President Dalia Grybauskaitė read her final annual address a few weeks ago. This was the concluding speech of two terms, thus it was natural to expect that the head of state will summarise her work, will say what Lithuania managed to achieve and what was not successful, also to look at the future, lrytas.lt writes in its editorial.
Those, who hoped that the president’s final speech will feature an open look at her policies were left disappointed – not even a glimpse of this could be found.
There was also none of a more emotional dialogue with the nation, which handed D. Grybauskaitė the keys to the state for a decade, only in her concluding words did she thank the Lithuanian people for their trust, but her emotionless speech came across as exceptionally dry.
That said, in this address, we can see certain aspects of a political testament. But what the president’s wishes were for her successor G. Nausėda is primarily a reflection of her complicated relations with various branches of government.
Warning to Nausėda
She warned her successor that certain politicians dream of a silent, yes-man sort of president, who proves to be no obstruction and in the name of the people, she called for a head of state that defends the people’s interests and both constitutional and human values.
But was D. Grybauskaitė herself such a leader? For a decade, she sought to prove that she has a specific understanding of defending the people’s interests – she sought superiority for herself, demeaning other politicians and even manipulating law enforcement reports, constantly preaching to majorities and criticising cabinets.
Furthermore, the president urged the future head of state to make no changes to her foreign policies, not cease the militant rhetoric regarding Russia that she was known for.
The head of state seemingly marvelled at herself, stating that foreign policy based on neither fear nor subservience is what earns respect for Lithuania and that this will always prove more justified than efforts to pander. She raised herself to global political heights, stating, “The world now knows – you cannot push Lithuania around.” In other terms, you can’t push D. Grybauskaitė around.
Right at this point, an angry tirade is poured on Prime Minister S. Skvernelis for his musings that Lithuania should support dialogue with Russia in questions of importance to our country and his genuinely naïve sounding proposal to Minsk of his so-called “cunning plan” regarding Astravyets Nuclear Power Plant.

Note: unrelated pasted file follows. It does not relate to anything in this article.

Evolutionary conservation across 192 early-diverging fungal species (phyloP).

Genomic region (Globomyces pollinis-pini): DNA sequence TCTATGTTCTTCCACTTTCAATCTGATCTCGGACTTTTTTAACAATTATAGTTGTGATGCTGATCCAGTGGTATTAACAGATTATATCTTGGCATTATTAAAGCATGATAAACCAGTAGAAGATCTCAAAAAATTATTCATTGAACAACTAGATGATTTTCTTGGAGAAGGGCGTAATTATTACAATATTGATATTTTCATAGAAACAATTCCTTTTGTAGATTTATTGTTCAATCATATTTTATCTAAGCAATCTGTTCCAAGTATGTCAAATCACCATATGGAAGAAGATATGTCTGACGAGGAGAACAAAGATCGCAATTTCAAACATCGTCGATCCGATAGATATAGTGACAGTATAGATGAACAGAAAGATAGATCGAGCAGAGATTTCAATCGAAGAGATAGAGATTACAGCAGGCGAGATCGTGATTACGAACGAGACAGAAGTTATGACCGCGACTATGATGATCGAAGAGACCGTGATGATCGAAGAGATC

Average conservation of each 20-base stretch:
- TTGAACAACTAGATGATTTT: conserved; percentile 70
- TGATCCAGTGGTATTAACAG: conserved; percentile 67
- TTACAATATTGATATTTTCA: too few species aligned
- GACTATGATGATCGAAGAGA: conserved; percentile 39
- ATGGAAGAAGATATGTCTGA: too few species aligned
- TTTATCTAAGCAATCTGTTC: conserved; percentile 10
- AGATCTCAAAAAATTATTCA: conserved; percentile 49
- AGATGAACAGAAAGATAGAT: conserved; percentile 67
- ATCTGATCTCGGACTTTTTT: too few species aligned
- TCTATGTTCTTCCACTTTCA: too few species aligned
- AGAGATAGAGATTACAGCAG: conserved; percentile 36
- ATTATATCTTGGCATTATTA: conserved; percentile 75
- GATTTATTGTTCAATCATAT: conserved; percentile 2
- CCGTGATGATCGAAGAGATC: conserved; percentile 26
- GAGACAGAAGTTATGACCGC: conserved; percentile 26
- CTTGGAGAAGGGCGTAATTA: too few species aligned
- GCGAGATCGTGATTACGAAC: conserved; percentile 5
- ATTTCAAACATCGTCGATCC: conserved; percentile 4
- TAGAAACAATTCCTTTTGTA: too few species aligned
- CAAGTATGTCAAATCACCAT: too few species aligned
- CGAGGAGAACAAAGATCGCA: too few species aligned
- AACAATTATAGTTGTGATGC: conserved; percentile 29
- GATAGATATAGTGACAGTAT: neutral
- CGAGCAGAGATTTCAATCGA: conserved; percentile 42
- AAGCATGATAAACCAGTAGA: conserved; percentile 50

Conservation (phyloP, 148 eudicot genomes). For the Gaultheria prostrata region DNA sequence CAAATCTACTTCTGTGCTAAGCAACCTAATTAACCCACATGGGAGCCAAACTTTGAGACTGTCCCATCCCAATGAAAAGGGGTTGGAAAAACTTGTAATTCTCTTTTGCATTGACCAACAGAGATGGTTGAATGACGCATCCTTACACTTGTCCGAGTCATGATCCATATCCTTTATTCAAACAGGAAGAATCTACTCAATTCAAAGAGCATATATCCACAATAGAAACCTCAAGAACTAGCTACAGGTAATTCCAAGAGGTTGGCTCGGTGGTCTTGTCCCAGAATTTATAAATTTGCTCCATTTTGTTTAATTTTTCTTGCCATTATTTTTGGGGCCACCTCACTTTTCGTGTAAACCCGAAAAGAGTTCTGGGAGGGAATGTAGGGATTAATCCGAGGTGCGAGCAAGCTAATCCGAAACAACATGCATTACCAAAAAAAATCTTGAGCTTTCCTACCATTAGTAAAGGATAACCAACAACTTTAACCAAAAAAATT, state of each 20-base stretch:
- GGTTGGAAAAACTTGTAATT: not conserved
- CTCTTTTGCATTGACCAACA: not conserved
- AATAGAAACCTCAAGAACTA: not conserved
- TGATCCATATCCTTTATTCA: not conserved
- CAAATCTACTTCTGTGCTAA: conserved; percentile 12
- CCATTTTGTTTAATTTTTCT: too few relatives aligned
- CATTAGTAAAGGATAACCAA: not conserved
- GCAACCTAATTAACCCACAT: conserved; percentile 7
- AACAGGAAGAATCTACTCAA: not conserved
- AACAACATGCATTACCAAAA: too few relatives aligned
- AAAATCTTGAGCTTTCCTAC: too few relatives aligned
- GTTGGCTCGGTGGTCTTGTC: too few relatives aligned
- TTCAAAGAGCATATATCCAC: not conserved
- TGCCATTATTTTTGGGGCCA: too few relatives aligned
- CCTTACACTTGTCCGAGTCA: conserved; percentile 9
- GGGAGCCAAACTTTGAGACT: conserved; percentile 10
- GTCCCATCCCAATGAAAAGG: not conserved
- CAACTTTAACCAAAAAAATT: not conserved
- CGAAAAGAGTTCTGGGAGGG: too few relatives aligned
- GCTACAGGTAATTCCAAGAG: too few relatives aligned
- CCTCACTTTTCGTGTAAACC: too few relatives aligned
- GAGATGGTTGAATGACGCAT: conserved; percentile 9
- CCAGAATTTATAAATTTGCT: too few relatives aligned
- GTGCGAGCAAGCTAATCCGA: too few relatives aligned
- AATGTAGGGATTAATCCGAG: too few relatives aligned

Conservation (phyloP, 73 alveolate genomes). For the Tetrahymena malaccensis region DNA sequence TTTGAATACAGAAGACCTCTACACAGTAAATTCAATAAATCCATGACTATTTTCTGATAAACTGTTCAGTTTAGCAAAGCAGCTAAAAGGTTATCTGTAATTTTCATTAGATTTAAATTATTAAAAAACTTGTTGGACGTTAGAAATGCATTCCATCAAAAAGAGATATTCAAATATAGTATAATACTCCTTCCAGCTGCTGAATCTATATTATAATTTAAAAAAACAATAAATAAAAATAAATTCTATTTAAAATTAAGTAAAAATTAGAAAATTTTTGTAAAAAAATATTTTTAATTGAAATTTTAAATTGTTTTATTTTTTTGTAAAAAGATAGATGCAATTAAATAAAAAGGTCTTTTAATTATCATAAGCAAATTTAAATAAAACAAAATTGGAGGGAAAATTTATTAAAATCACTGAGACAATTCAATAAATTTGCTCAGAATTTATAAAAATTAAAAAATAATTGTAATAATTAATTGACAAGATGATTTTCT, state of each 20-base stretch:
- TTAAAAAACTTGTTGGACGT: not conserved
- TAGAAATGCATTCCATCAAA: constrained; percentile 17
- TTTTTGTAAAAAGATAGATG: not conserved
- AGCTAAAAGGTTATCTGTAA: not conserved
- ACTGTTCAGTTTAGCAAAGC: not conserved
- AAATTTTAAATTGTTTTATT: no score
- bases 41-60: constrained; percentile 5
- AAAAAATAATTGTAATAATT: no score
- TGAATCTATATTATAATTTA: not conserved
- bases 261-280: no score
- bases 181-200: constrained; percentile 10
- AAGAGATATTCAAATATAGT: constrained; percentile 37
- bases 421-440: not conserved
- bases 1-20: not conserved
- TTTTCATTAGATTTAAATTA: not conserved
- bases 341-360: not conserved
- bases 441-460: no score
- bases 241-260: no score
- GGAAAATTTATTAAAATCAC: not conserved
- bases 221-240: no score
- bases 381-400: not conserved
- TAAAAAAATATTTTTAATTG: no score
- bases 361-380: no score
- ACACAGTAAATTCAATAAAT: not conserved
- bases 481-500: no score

“Immature political decisions and declaration on cooperation with hostile states can become crawling threats, which will make use hostage when we must choose between bad and dangerous,” the president chided.
On relations with neighbours
Nevertheless, the more laughable than serious proposals of S. Skvernelis to Minsk were just election rhetoric, which posed no threat to Lithuania and his thoughts on maintaining political links with Moscow may be dubious, but unlikely to really deserve scorn when, for example, Estonian President K. Kaljulaid recently met with V. Putin. And the sky didn’t fall.
Thus, the question arises, why should the president, summarising a decade of politics, emphasise one-time statements by the prime minister?
Overall, it is odd that despite mentioning Russia a number of times, the president said nothing about Lithuania’s particularly important strategic Partner, Poland, while it was namely S. Skvernelis’ initiatives that somewhat thawed the ice in bilateral relations that emerged when D. Grybauskaitė replaced V. Adamkus as president.
The president’s speech also had little mention of our Baltic neighbours. While our countries are tied by numerous security, political and economic links, for the past decade it was felt that there is a lack of earnest interaction both on the bilateral and trilateral levels.
Furthermore, D. Grybauskaitė even managed to insult Latvia by not visiting to congratulate the Latvians for their statehood centenary.
Instead, the president, as if embodying Lithuania, made abstract praise of herself that our country is forming the European agenda because it has things to offer for the future of Europe.
The head of state particularly emphasised Lithuania’s success in seeking energy independence, strengthening cybersecurity. These are real achievements, but when listening to the president’s speech, it seemed that she takes all the credit despite energy projects have been primarily the domain of the cabinet.
Meanwhile, criticism for both the cabinet and the ruling coalition, only perhaps masked by hints, was plentiful in this annual address as well.
It is a paradox – the president’s criticism of the ruling coalition sometimes is more fitting for her herself. This was cunningly grasped by “Farmer” leader R. Karbauskis, who ironized that the head of state’s’ speech contained much self-criticism and illustrated this through her statements regarding law enforcement.
By stating that “there have been numerous attempts to involve law enforcement into political processes – employ it in electoral fights or waring with opponents,” D. Grybauskaitė seemingly shoots herself in the leg. After all, she alone constantly manipulated all sorts of law enforcement reports in the name of political settling of accounts.
President-Elect G. Nausėda found his predecessor’s address most lacking in attention to social issues. He is completely correct – it cannot fail to surprise that D. Grybauskaitė did not say a word about either the massive threats of emigration nor about poverty even though it would seemingly take deafness to not hear, what matters the most to the Lithuanian people.
But perhaps it wasn’t even worth expecting any more from this president than just self-praise, grand-standing, and criticism toward others?